Tag Archives: screen reader

Responses To The Screen Reader Strategy Survey | HeydonWorks

In September of last year, I decided I wanted to hear stories about how screen reader users access The Web. I suspected, as a sighted web user, I made a lot of incorrect assumptions. Accordingly, I composed seven questions to find out about strategies for reading and operation.Following are the raw, unedited responses (minus the occasional typo). I don’t want to editorialize, but let’s just say I learned a lot.

Curated by (Lifekludger)
Read full article at Source: Responses To The Screen Reader Strategy Survey | HeydonWorks

Make your single page apps work with screen readers | Web design | Creative Bloq

Single-page apps pose a significant accessibility challenge when it comes to communicating view changes. Without a page refresh, screen readers do not pick up these important UI changes, leaving vision-impaired users confused and unaware.

curated by (Lifekludger)
Read full article at Source: Make your single page apps work with screen readers | Web design | Creative Bloq

HTML For Screen Readers – Labelling Elements

To screen readers, a lot of the visual information that is presented on a webpage is lost. Because of this, we need to specifically provide information to them that may be obvious to a person looking at the page.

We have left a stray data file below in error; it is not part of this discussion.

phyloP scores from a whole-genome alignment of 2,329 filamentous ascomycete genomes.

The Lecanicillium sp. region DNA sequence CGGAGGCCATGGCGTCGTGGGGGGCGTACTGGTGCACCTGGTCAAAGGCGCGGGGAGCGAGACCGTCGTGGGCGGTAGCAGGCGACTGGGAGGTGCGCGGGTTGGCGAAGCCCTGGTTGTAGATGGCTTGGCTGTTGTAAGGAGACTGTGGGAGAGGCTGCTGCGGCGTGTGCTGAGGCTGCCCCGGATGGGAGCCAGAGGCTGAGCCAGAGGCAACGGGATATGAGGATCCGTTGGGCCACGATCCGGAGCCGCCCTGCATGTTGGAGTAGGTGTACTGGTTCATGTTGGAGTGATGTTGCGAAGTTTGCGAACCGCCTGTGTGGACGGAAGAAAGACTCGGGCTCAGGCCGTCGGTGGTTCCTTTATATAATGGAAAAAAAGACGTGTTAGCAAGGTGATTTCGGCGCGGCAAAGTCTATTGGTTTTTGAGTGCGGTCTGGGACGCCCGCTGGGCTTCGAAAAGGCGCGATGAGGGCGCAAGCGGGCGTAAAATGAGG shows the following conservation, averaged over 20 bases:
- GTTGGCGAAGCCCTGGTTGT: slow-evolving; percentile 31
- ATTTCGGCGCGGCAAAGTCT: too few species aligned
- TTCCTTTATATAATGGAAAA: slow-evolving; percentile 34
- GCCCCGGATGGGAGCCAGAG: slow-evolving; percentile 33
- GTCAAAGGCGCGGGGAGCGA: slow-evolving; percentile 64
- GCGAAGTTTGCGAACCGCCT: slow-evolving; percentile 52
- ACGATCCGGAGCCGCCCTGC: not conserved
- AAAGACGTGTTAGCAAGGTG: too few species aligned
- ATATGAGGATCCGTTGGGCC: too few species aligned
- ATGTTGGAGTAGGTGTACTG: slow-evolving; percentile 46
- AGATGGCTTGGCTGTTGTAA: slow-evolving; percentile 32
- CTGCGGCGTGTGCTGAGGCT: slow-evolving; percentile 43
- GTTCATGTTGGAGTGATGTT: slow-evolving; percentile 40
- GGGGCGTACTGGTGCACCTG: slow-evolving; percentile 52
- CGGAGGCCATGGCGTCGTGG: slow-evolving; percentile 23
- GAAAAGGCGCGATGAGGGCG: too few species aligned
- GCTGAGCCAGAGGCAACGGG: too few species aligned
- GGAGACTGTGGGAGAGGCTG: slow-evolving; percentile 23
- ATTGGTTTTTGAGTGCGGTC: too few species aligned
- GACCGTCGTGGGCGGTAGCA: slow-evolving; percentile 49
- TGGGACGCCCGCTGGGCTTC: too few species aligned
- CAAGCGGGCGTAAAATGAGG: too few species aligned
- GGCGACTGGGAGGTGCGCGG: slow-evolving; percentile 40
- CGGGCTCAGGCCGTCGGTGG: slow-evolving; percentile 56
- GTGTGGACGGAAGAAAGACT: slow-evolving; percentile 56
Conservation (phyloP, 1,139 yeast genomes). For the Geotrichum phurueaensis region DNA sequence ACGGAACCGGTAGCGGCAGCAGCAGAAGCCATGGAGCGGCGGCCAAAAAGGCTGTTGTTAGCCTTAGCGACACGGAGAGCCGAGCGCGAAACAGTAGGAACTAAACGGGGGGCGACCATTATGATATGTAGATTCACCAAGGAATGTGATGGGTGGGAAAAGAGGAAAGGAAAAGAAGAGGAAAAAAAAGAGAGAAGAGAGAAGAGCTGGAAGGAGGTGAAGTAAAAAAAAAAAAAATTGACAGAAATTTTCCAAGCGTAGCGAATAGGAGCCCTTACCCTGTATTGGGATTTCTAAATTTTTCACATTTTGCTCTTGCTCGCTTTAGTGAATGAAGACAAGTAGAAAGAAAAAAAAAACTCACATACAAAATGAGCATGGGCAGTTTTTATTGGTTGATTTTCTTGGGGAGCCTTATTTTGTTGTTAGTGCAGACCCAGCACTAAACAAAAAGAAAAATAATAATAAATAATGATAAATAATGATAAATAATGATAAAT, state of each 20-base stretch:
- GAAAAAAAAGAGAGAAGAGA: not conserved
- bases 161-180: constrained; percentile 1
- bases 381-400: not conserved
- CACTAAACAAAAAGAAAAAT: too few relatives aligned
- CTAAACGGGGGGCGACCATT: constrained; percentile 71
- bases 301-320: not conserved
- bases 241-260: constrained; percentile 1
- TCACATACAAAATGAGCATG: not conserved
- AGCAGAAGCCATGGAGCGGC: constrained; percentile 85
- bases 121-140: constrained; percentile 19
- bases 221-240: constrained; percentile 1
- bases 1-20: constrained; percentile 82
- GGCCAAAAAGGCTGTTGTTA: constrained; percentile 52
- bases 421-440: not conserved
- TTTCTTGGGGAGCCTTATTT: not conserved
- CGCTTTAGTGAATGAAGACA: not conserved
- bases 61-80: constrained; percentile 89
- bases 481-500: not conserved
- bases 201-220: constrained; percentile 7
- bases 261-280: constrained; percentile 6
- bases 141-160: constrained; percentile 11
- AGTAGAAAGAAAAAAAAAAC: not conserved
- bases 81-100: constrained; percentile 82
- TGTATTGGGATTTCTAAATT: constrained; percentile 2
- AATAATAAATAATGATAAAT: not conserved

One common way people define information specifically for screen readers is to wrap the descriptive text in an element with a particular class, such as .screen-reader-text, and hide the element using a method that keeps it visible to screen readers.

Although this does work, we can use ARIA attributes that are specifically for this purpose.

curated by (Lifekludger)
Read full article at Source: HTML For Screen Readers – Labelling Elements | bitsofcode

Screen Readers on Touchscreen Devices

In most browsers, hover over the video to display the controls if they’re not already visible.(You can try it yourself. Turn on your device’s screen reader in the Accessibility section. For iPhones, go to Settings > General > Accessibility > VoiceOver. For Android, go to Settings > Accessibility.  Give it a try for a few hours. Good luck. It takes a while to get the hang of it, but it will come.)

Browsing on touchscreen devices involves a range of gestures, many of which offer far more functionality than the tap and swipe gestures of the sighted world. To give you a better idea, here is a sample of some of the most common gestures for VoiceOver:

Drag one finger over the screen to explore the interface and hear the screen reader speak what’s under your finger.
Flick two fingers down the screen to hear it read the page from the top down.
Single tap brings a button or link in focus (so you know what it is); double tap activates the control.
3-finger horizontal flick is the equivalent of a regular swipe.
3-finger vertical flick scrolls the screen up or down.

As you can see, the vocabulary of gestures that users with low vision have to learn is quite wide. We know that gestures have low discoverability and learnability, yet for power users they do represent the only way to navigate efficiently through a system largely based on sequential access.